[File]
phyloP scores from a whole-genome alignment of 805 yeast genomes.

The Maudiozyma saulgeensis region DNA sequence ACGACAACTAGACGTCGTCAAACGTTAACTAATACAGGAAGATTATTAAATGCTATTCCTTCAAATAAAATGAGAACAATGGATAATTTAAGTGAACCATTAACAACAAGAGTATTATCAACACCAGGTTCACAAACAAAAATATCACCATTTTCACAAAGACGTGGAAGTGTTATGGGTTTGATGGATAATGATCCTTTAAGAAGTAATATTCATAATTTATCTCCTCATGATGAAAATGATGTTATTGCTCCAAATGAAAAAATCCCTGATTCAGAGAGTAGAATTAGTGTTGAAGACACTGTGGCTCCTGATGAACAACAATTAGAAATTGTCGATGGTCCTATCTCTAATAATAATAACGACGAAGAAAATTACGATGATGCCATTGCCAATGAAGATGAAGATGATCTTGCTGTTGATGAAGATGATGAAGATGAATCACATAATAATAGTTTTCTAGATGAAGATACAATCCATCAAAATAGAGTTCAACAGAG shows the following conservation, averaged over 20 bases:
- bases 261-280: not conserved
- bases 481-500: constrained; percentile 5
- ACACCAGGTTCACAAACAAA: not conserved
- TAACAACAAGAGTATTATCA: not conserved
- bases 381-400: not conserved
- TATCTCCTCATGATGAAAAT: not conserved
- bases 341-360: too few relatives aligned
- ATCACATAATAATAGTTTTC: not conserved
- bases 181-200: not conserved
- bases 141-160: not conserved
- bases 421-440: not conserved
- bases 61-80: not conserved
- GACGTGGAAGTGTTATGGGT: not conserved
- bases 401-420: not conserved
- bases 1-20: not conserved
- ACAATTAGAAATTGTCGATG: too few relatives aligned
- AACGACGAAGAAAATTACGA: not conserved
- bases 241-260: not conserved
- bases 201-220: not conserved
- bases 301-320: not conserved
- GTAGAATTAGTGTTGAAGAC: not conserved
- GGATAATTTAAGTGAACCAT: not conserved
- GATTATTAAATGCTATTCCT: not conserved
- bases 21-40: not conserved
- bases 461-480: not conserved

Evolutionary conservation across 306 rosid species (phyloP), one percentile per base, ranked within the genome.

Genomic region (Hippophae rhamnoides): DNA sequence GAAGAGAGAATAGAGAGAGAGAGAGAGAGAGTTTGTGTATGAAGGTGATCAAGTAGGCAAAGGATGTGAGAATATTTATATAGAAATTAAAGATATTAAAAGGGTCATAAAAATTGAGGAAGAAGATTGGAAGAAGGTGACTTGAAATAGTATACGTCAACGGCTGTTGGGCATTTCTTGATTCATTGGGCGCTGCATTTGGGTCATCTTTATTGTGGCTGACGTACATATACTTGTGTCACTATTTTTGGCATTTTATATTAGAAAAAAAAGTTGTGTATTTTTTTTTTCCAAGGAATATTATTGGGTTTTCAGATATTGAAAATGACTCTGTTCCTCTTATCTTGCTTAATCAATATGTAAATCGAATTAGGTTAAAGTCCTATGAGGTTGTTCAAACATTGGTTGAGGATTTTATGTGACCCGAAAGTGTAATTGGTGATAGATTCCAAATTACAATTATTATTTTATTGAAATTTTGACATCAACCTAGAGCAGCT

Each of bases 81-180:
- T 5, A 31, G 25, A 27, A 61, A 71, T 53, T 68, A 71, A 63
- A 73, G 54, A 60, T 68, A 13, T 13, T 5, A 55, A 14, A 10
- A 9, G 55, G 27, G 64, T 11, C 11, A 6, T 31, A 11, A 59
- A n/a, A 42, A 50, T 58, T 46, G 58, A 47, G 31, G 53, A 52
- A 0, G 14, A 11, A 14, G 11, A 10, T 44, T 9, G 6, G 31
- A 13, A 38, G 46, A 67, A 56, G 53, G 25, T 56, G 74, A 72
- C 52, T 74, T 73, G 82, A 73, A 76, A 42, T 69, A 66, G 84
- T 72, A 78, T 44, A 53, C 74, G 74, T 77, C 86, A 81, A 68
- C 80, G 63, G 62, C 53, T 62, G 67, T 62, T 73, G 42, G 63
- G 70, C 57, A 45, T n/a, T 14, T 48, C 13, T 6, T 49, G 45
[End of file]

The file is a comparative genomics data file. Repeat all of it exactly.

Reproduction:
phyloP scores from a whole-genome alignment of 805 yeast genomes.

The Maudiozyma saulgeensis region DNA sequence ACGACAACTAGACGTCGTCAAACGTTAACTAATACAGGAAGATTATTAAATGCTATTCCTTCAAATAAAATGAGAACAATGGATAATTTAAGTGAACCATTAACAACAAGAGTATTATCAACACCAGGTTCACAAACAAAAATATCACCATTTTCACAAAGACGTGGAAGTGTTATGGGTTTGATGGATAATGATCCTTTAAGAAGTAATATTCATAATTTATCTCCTCATGATGAAAATGATGTTATTGCTCCAAATGAAAAAATCCCTGATTCAGAGAGTAGAATTAGTGTTGAAGACACTGTGGCTCCTGATGAACAACAATTAGAAATTGTCGATGGTCCTATCTCTAATAATAATAACGACGAAGAAAATTACGATGATGCCATTGCCAATGAAGATGAAGATGATCTTGCTGTTGATGAAGATGATGAAGATGAATCACATAATAATAGTTTTCTAGATGAAGATACAATCCATCAAAATAGAGTTCAACAGAG shows the following conservation, averaged over 20 bases:
- bases 261-280: not conserved
- bases 481-500: constrained; percentile 5
- ACACCAGGTTCACAAACAAA: not conserved
- TAACAACAAGAGTATTATCA: not conserved
- bases 381-400: not conserved
- TATCTCCTCATGATGAAAAT: not conserved
- bases 341-360: too few relatives aligned
- ATCACATAATAATAGTTTTC: not conserved
- bases 181-200: not conserved
- bases 141-160: not conserved
- bases 421-440: not conserved
- bases 61-80: not conserved
- GACGTGGAAGTGTTATGGGT: not conserved
- bases 401-420: not conserved
- bases 1-20: not conserved
- ACAATTAGAAATTGTCGATG: too few relatives aligned
- AACGACGAAGAAAATTACGA: not conserved
- bases 241-260: not conserved
- bases 201-220: not conserved
- bases 301-320: not conserved
- GTAGAATTAGTGTTGAAGAC: not conserved
- GGATAATTTAAGTGAACCAT: not conserved
- GATTATTAAATGCTATTCCT: not conserved
- bases 21-40: not conserved
- bases 461-480: not conserved

Evolutionary conservation across 306 rosid species (phyloP), one percentile per base, ranked within the genome.

Genomic region (Hippophae rhamnoides): DNA sequence GAAGAGAGAATAGAGAGAGAGAGAGAGAGAGTTTGTGTATGAAGGTGATCAAGTAGGCAAAGGATGTGAGAATATTTATATAGAAATTAAAGATATTAAAAGGGTCATAAAAATTGAGGAAGAAGATTGGAAGAAGGTGACTTGAAATAGTATACGTCAACGGCTGTTGGGCATTTCTTGATTCATTGGGCGCTGCATTTGGGTCATCTTTATTGTGGCTGACGTACATATACTTGTGTCACTATTTTTGGCATTTTATATTAGAAAAAAAAGTTGTGTATTTTTTTTTTCCAAGGAATATTATTGGGTTTTCAGATATTGAAAATGACTCTGTTCCTCTTATCTTGCTTAATCAATATGTAAATCGAATTAGGTTAAAGTCCTATGAGGTTGTTCAAACATTGGTTGAGGATTTTATGTGACCCGAAAGTGTAATTGGTGATAGATTCCAAATTACAATTATTATTTTATTGAAATTTTGACATCAACCTAGAGCAGCT

Each of bases 81-180:
- T 5, A 31, G 25, A 27, A 61, A 71, T 53, T 68, A 71, A 63
- A 73, G 54, A 60, T 68, A 13, T 13, T 5, A 55, A 14, A 10
- A 9, G 55, G 27, G 64, T 11, C 11, A 6, T 31, A 11, A 59
- A n/a, A 42, A 50, T 58, T 46, G 58, A 47, G 31, G 53, A 52
- A 0, G 14, A 11, A 14, G 11, A 10, T 44, T 9, G 6, G 31
- A 13, A 38, G 46, A 67, A 56, G 53, G 25, T 56, G 74, A 72
- C 52, T 74, T 73, G 82, A 73, A 76, A 42, T 69, A 66, G 84
- T 72, A 78, T 44, A 53, C 74, G 74, T 77, C 86, A 81, A 68
- C 80, G 63, G 62, C 53, T 62, G 67, T 62, T 73, G 42, G 63
- G 70, C 57, A 45, T n/a, T 14, T 48, C 13, T 6, T 49, G 45